Tensions between the two sides spiked as the two men stared each other down in the descending darkness. Finally, as it became clear that Jones would not reply, the two ships fired at each other almost simultaneously. The Battle of Flamborough Head had begun.
Now, the USS Bonhomme Richard did not start life as a warship, but as slower, more cumbersome merchant ship refurbished with the accoutrements of a military vessel. In view of that, Jones quickly realised that the British would quickly outgun and outmanoeuvre his side. The only way to prevail in this conflict was to capture the HMS Serapis by boarding her. He and his men made repeated attempts to do so — without success.
The superior firepower of the HMS Serapis raked the American vessel, causing it to start taking on water. Eventually, smelling imminent victory, Pearson cried out to Jones “has your ship struck?” (a way of demanding surrender in maritime parlance). At this, the defiant Jones (allegedly) replied with one of the most famous ripostes of the civil war: “I have not yet begun to fight!”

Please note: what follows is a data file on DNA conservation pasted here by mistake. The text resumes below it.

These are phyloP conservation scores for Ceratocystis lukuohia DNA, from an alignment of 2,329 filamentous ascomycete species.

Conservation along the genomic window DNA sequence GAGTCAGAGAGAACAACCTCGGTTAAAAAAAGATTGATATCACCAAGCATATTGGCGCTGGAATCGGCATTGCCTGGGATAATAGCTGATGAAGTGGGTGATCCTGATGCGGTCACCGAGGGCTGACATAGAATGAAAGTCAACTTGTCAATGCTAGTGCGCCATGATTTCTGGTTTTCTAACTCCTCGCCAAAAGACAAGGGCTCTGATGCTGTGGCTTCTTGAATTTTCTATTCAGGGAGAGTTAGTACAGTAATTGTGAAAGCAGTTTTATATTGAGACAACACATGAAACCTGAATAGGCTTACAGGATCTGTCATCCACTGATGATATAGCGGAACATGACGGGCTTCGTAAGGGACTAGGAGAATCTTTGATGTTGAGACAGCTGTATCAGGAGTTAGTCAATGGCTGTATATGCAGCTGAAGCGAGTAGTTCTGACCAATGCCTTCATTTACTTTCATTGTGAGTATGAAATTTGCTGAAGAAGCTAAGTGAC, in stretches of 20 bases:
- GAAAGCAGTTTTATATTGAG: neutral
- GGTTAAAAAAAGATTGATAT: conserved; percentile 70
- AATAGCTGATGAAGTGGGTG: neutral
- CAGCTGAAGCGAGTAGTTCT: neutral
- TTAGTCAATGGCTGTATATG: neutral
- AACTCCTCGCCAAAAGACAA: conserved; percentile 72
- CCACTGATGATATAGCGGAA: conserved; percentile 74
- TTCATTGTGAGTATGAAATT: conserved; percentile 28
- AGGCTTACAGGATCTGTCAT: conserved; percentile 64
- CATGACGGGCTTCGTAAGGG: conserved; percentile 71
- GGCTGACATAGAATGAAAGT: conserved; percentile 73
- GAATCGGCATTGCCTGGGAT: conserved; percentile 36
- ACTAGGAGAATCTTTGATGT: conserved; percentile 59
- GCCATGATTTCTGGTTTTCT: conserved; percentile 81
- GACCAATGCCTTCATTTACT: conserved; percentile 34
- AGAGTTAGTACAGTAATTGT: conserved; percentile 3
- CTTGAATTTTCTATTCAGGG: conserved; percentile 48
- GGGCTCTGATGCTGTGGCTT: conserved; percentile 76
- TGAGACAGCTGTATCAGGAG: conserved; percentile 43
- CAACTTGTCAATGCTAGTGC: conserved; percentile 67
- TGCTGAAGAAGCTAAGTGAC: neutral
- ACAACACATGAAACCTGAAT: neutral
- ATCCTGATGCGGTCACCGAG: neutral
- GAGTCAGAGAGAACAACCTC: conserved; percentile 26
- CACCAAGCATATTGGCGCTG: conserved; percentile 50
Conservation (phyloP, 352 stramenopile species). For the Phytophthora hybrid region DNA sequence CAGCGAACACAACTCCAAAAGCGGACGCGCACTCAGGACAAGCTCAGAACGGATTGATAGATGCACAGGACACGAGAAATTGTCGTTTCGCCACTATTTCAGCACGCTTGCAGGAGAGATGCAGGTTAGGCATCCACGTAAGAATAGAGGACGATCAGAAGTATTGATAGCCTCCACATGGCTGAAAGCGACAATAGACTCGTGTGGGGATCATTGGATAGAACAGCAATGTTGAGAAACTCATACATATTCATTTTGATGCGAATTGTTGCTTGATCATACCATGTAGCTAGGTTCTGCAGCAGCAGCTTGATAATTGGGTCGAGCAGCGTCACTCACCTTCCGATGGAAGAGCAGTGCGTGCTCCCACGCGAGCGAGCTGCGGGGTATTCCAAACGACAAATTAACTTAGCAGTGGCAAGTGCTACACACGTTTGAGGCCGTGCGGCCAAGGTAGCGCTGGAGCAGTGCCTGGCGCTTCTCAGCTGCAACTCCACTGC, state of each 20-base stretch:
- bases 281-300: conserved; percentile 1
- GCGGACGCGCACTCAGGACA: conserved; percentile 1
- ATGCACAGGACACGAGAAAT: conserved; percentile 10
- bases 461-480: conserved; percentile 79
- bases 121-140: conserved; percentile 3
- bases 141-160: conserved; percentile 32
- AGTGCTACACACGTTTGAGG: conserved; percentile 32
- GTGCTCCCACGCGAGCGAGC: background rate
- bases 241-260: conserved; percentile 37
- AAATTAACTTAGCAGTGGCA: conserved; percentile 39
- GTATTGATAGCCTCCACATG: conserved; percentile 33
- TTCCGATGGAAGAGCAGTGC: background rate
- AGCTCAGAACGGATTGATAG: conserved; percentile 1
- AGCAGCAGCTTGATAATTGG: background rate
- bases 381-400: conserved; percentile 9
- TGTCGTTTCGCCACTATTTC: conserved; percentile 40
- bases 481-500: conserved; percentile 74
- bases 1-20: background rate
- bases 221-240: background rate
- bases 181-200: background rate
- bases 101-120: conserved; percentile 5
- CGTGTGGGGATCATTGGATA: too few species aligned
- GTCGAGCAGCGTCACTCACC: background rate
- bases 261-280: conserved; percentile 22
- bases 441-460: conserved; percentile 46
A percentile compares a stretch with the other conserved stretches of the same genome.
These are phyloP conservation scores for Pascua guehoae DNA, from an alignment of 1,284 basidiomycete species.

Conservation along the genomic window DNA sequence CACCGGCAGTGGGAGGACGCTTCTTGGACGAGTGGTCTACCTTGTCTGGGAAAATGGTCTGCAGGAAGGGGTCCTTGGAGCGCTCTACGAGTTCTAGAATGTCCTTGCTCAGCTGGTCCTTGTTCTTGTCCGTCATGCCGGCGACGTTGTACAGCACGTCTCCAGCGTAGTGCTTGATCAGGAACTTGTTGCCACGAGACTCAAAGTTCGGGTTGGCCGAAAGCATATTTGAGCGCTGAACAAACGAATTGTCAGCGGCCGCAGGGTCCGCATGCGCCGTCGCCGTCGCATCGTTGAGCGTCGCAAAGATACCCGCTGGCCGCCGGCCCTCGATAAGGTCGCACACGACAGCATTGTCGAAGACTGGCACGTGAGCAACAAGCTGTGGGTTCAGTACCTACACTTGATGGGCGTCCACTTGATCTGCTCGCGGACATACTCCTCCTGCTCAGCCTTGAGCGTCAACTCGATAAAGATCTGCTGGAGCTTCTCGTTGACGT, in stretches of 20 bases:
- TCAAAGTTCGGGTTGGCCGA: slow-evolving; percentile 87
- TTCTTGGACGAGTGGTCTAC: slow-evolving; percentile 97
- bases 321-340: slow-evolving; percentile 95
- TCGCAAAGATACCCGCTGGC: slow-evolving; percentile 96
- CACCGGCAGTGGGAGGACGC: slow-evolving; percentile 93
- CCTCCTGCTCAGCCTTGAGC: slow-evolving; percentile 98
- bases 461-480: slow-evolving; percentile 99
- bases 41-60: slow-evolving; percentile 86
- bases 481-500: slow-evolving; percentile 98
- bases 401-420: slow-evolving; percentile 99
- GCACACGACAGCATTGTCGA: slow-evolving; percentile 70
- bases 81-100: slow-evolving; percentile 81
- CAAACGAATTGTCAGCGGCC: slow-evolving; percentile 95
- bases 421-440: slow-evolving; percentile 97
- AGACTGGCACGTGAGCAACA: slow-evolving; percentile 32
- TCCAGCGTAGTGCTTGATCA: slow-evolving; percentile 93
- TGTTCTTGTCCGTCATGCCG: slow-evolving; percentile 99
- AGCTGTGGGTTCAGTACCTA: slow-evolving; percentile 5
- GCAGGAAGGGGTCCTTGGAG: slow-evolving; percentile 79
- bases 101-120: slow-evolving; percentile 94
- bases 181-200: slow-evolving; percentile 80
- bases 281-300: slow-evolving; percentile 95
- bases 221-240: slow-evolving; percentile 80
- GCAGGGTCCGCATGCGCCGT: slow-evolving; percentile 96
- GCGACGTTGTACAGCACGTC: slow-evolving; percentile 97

There followed a bloody, hand-to-hand battle. In a move of immense daring and courage, Jones and his crew managed to curtail the HMS Serapis’ agility by lashing the USS Bonhomme Richard to its side. Because of USS Bonhomme Richard’s greater height, this gave the American army a clear advantage: shooting from above, they could pick off the British sailors like fish in a barrel. Jones was only too happy to direct fire at the British by taking control of one of the cannons himself.
Carrying off the spoils of war